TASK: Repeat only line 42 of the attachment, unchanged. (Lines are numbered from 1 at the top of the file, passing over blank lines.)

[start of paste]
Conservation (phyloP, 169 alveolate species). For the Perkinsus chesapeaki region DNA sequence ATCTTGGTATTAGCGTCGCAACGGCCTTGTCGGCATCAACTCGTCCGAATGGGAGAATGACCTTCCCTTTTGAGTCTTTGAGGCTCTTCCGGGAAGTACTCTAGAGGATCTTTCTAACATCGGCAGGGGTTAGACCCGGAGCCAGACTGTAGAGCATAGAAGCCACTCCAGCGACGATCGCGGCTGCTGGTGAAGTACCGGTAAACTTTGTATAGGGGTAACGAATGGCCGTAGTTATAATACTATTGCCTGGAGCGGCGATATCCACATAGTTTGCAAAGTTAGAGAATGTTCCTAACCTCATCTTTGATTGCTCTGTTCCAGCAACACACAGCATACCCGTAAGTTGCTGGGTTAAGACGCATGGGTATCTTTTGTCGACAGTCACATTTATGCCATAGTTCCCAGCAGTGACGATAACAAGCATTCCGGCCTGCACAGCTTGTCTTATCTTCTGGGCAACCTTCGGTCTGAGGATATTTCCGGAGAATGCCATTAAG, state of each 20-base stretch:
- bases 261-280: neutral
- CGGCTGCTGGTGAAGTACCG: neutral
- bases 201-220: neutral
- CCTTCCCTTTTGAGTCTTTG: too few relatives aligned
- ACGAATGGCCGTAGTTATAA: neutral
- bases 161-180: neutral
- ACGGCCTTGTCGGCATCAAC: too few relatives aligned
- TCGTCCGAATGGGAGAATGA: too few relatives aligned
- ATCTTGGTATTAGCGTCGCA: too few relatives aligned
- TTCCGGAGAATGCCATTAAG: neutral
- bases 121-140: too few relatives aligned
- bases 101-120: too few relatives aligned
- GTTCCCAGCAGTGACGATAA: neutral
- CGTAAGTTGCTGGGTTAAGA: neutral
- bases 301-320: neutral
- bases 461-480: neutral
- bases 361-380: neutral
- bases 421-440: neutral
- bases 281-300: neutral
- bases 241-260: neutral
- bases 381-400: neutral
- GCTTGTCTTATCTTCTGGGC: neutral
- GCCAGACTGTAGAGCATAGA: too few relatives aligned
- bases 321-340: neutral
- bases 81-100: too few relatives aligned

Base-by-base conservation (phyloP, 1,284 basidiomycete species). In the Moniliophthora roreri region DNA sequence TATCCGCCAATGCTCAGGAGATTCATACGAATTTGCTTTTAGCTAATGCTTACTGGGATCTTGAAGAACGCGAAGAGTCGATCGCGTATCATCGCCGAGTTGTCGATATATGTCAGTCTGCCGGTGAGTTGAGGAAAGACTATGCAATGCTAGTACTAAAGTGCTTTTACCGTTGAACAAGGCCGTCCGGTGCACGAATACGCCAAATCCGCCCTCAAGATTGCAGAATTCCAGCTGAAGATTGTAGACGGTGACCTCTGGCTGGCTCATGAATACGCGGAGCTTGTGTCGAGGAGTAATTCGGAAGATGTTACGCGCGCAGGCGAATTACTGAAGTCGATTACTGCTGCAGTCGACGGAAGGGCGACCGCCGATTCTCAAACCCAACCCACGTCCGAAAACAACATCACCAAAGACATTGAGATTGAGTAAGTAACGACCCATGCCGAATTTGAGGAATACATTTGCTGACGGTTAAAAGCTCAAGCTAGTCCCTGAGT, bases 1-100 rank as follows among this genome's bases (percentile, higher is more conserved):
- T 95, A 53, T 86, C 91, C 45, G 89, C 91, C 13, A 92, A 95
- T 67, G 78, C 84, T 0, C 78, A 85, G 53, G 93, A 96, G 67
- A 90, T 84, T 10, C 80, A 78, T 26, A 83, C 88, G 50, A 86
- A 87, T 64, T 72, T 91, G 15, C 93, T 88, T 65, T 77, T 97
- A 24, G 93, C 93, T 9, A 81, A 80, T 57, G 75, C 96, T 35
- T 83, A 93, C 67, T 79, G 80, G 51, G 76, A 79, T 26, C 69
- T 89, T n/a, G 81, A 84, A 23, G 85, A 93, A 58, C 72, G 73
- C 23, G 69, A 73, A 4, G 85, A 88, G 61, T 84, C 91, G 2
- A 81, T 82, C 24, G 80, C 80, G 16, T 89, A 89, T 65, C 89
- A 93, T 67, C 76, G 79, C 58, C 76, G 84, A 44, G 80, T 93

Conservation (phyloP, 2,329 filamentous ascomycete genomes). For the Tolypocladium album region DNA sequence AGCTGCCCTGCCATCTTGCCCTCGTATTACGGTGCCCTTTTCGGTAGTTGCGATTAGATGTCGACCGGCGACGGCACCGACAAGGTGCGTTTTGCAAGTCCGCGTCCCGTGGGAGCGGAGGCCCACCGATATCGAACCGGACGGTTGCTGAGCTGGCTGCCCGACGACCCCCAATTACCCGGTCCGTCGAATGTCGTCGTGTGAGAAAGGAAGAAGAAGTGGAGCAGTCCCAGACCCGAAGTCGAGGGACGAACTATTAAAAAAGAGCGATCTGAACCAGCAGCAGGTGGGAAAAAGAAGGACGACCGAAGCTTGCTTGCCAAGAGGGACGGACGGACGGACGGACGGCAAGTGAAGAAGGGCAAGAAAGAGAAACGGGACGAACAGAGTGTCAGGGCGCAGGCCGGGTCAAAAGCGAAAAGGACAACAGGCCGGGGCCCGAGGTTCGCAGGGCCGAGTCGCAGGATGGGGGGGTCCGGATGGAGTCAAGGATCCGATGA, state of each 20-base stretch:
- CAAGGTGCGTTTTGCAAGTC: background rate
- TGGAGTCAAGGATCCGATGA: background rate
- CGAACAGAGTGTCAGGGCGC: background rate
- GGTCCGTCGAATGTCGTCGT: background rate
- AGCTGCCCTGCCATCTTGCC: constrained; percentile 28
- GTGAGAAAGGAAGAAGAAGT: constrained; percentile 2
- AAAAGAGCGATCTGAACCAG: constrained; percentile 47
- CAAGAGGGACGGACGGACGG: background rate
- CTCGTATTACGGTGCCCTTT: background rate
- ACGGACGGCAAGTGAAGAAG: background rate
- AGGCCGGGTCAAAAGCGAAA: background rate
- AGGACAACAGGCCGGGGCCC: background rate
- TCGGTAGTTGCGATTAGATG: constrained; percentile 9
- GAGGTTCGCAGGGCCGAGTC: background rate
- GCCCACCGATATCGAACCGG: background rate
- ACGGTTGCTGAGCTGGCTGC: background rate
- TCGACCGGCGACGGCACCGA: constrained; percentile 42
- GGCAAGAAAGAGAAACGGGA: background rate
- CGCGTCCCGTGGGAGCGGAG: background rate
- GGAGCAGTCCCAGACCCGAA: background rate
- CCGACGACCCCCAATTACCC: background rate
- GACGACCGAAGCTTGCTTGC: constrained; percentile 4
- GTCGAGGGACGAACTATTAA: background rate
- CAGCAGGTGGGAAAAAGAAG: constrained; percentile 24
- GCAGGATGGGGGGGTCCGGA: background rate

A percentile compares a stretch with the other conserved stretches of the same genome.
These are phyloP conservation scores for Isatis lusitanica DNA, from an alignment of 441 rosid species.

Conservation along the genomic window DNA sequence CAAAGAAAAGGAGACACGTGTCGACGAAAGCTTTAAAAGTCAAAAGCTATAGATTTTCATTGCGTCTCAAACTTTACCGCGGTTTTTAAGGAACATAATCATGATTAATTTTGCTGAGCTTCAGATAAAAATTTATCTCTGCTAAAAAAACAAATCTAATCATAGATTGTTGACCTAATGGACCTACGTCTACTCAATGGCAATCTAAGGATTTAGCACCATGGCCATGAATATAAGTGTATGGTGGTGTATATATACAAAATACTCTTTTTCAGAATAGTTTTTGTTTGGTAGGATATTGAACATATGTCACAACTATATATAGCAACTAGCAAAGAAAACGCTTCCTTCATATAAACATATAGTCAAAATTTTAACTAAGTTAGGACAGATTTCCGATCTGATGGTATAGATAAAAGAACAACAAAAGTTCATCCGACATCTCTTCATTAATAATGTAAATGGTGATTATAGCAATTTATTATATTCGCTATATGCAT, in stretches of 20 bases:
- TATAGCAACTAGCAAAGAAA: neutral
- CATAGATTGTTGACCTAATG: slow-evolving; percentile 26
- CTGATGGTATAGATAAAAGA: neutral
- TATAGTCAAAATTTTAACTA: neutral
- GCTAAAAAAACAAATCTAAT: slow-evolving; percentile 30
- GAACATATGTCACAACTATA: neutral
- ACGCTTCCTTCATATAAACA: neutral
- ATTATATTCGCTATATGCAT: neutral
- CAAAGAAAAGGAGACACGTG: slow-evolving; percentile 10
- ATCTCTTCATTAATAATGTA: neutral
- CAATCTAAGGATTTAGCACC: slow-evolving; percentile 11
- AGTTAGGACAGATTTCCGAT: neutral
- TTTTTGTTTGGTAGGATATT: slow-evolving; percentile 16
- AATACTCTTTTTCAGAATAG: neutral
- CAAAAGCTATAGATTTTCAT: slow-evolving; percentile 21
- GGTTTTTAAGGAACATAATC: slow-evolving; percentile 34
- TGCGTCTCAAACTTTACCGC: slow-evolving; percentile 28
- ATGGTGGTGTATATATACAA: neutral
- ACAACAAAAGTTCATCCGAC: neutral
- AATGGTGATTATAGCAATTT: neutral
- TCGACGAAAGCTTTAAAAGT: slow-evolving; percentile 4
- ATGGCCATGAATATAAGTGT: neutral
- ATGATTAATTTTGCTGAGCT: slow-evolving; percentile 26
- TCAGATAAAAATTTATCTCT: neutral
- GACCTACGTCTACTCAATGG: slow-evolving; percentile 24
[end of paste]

- GGTCCGTCGAATGTCGTCGT: background rate